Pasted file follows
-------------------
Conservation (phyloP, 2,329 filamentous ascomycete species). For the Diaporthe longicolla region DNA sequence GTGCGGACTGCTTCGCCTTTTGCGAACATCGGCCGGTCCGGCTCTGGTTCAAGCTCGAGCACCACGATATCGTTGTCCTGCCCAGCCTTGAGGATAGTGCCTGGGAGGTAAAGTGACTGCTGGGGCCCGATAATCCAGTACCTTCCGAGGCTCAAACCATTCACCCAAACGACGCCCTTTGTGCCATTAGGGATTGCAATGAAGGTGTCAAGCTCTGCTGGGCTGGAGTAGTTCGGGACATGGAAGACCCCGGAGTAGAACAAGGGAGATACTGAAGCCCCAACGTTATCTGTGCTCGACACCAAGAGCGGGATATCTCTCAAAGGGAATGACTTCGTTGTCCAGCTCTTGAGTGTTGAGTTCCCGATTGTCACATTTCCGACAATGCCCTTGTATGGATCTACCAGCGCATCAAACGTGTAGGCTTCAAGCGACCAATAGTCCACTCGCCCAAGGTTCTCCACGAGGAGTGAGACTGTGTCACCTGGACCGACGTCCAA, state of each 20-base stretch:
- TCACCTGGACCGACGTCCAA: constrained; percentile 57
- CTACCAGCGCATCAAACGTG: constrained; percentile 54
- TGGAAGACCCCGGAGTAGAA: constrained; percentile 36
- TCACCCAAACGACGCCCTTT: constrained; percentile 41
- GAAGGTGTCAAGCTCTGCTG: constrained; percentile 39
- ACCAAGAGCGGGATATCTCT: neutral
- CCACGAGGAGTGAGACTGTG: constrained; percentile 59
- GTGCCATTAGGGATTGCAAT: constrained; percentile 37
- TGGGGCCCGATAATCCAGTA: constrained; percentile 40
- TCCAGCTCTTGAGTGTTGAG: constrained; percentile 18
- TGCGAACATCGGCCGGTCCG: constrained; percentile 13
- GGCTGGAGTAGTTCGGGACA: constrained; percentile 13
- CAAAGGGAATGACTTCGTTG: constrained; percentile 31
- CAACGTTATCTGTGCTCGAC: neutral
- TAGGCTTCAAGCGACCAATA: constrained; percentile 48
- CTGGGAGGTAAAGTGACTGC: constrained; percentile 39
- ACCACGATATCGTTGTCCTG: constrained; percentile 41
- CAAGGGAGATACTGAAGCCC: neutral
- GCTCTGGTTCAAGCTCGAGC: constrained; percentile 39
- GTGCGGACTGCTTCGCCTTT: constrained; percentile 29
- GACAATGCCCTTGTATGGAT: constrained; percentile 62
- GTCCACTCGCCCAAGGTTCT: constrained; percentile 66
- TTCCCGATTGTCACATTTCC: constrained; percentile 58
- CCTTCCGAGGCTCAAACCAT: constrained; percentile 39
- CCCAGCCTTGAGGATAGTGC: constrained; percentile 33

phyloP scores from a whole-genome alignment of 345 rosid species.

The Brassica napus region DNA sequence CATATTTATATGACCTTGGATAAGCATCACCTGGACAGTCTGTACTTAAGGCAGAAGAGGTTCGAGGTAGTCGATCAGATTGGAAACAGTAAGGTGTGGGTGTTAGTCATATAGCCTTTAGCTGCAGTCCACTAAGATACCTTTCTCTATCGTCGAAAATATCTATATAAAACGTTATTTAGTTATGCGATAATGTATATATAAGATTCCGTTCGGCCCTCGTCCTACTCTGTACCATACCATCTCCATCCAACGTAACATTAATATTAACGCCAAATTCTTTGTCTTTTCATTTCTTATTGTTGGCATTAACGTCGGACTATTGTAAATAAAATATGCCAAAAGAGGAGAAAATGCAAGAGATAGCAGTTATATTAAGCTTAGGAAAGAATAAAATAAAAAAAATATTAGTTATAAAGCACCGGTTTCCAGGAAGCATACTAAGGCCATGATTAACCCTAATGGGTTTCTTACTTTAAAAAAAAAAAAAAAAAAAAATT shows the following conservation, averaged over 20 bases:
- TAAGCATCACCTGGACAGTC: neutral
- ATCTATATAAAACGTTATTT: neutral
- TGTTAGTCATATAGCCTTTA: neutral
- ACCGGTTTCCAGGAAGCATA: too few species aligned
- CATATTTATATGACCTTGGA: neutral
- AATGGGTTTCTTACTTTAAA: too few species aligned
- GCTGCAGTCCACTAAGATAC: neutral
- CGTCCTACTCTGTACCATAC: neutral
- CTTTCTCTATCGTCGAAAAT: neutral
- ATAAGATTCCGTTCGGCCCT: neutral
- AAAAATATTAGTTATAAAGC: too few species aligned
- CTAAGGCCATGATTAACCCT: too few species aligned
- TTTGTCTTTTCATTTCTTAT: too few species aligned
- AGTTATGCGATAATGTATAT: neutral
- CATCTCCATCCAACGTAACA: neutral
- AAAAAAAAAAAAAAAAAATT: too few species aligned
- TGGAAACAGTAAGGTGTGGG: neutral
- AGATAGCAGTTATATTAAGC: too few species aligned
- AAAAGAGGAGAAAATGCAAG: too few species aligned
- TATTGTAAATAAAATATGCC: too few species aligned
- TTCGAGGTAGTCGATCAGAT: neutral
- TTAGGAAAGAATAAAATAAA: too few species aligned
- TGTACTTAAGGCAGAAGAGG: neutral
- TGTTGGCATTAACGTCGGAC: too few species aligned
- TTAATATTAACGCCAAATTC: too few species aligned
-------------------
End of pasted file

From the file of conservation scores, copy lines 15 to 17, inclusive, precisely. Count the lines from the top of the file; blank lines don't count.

- CAACGTTATCTGTGCTCGAC: neutral
- TAGGCTTCAAGCGACCAATA: constrained; percentile 48
- CTGGGAGGTAAAGTGACTGC: constrained; percentile 39